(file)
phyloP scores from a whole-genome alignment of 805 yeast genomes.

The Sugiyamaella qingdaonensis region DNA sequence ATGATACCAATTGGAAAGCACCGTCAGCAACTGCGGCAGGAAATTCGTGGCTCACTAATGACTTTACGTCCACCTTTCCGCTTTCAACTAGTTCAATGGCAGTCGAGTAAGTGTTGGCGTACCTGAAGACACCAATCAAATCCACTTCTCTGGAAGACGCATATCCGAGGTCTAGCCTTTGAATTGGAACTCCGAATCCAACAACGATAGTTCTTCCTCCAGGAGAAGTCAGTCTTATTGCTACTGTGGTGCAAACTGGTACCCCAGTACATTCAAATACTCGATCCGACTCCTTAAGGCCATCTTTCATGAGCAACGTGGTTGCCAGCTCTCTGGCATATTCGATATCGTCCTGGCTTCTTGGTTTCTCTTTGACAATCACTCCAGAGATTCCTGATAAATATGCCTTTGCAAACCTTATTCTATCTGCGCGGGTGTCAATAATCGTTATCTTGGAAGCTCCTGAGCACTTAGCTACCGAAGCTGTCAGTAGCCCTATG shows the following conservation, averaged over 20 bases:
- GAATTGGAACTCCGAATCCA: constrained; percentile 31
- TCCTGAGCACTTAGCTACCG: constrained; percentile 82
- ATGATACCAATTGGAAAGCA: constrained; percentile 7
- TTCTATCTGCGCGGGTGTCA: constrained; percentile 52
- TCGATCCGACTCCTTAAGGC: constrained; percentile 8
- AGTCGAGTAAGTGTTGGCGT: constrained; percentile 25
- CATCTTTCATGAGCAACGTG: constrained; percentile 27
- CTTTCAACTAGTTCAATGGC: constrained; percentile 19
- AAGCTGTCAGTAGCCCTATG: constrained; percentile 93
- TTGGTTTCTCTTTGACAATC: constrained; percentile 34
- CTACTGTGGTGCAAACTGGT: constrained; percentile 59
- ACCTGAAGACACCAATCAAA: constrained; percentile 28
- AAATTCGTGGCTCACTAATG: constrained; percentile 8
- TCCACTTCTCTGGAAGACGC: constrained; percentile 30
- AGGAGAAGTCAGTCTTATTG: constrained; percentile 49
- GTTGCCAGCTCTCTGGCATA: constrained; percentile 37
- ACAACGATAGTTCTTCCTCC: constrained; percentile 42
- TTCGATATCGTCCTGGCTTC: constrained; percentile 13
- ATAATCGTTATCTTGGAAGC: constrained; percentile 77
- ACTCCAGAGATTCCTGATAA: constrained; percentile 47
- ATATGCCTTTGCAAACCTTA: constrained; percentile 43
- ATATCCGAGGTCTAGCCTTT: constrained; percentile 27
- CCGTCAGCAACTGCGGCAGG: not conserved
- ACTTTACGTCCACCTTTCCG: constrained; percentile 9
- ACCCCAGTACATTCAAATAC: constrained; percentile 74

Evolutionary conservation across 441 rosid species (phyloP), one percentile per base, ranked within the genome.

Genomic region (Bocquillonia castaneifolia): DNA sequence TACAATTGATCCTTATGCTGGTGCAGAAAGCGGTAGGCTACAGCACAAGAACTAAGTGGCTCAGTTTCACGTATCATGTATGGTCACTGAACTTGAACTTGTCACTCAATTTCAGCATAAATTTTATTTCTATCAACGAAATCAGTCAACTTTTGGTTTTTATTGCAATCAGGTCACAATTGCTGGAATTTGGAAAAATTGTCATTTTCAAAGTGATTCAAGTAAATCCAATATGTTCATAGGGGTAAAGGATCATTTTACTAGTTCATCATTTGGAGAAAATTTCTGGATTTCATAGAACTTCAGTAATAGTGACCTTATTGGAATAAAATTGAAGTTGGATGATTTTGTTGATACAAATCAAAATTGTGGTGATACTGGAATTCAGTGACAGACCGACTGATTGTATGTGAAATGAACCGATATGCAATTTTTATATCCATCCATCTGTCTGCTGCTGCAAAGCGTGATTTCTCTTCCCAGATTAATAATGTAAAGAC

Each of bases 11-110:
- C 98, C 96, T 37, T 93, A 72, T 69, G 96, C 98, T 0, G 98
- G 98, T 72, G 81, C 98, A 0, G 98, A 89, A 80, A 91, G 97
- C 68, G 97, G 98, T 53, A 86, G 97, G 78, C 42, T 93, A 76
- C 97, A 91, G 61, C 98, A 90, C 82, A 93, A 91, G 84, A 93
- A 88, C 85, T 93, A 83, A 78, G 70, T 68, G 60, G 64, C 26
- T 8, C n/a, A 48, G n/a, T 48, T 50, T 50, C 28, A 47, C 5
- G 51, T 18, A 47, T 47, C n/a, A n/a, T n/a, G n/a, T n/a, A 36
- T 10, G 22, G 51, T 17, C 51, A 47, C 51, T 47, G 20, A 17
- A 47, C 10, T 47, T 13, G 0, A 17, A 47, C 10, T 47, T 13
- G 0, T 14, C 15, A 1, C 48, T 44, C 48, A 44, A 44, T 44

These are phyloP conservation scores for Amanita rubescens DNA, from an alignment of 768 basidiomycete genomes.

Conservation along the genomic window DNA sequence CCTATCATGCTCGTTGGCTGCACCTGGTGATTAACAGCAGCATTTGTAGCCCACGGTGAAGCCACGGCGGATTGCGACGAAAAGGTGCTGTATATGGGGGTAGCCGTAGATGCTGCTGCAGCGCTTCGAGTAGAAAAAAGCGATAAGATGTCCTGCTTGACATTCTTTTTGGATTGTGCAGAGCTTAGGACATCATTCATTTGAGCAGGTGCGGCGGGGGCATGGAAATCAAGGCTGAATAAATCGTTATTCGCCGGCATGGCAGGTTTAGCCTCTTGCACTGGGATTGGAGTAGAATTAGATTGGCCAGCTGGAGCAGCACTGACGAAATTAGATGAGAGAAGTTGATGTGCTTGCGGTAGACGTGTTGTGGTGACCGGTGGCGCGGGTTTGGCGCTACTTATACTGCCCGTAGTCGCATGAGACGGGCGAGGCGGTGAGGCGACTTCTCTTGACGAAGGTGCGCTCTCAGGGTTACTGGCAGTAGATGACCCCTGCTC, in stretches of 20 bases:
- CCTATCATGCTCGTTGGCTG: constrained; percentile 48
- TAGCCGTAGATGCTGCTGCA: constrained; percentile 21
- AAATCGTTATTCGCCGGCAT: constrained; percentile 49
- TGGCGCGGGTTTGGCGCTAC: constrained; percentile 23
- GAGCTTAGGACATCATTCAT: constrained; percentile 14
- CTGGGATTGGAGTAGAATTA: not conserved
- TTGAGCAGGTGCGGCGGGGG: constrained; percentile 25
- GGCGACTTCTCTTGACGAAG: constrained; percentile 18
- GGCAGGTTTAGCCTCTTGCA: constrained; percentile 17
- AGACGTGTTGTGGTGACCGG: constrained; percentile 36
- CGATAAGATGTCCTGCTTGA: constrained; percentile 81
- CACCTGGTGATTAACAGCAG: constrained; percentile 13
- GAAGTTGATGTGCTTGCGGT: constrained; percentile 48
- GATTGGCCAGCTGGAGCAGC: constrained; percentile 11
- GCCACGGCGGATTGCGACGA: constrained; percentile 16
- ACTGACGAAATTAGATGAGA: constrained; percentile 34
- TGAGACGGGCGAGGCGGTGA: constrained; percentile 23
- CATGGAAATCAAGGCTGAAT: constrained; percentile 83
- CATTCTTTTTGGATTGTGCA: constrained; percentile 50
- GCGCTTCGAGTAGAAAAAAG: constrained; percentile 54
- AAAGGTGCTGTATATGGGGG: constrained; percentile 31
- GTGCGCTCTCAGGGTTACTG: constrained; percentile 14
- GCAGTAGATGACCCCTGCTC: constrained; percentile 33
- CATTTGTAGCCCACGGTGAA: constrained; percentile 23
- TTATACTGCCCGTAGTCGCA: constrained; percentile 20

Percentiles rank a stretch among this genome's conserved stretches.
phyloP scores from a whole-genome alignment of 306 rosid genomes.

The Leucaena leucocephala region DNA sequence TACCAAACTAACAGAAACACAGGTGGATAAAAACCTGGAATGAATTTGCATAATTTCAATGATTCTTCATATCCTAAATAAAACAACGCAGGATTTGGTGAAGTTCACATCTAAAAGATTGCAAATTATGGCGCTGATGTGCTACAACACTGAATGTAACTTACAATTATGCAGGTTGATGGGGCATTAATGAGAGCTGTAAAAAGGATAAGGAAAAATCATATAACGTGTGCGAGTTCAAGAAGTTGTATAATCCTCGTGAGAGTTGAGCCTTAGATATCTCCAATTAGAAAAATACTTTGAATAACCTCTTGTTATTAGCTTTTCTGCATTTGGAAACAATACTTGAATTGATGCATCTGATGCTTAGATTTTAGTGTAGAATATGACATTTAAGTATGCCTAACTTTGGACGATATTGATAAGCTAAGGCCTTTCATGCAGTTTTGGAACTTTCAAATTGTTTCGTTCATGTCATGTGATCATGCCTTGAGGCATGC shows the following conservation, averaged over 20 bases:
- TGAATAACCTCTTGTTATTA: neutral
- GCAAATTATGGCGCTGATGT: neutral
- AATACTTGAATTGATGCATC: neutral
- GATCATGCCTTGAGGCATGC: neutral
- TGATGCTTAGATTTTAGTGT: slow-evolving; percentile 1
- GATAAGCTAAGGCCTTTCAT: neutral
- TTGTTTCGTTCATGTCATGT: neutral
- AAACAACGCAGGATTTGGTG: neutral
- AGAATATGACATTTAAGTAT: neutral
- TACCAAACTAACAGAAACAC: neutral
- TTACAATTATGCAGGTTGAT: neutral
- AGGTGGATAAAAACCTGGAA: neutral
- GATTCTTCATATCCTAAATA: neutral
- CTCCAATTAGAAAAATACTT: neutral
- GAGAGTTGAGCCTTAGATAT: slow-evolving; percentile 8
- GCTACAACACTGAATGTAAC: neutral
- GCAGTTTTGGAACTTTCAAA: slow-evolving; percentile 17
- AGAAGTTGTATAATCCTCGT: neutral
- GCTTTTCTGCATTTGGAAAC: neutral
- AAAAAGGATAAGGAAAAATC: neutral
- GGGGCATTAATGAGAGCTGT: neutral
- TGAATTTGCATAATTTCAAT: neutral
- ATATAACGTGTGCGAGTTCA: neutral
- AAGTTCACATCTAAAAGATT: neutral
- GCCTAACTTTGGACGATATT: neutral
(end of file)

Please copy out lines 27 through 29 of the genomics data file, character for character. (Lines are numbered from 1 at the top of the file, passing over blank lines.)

- ACCCCAGTACATTCAAATAC: constrained; percentile 74

Evolutionary conservation across 441 rosid species (phyloP), one percentile per base, ranked within the genome.

Genomic region (Bocquillonia castaneifolia): DNA sequence TACAATTGATCCTTATGCTGGTGCAGAAAGCGGTAGGCTACAGCACAAGAACTAAGTGGCTCAGTTTCACGTATCATGTATGGTCACTGAACTTGAACTTGTCACTCAATTTCAGCATAAATTTTATTTCTATCAACGAAATCAGTCAACTTTTGGTTTTTATTGCAATCAGGTCACAATTGCTGGAATTTGGAAAAATTGTCATTTTCAAAGTGATTCAAGTAAATCCAATATGTTCATAGGGGTAAAGGATCATTTTACTAGTTCATCATTTGGAGAAAATTTCTGGATTTCATAGAACTTCAGTAATAGTGACCTTATTGGAATAAAATTGAAGTTGGATGATTTTGTTGATACAAATCAAAATTGTGGTGATACTGGAATTCAGTGACAGACCGACTGATTGTATGTGAAATGAACCGATATGCAATTTTTATATCCATCCATCTGTCTGCTGCTGCAAAGCGTGATTTCTCTTCCCAGATTAATAATGTAAAGAC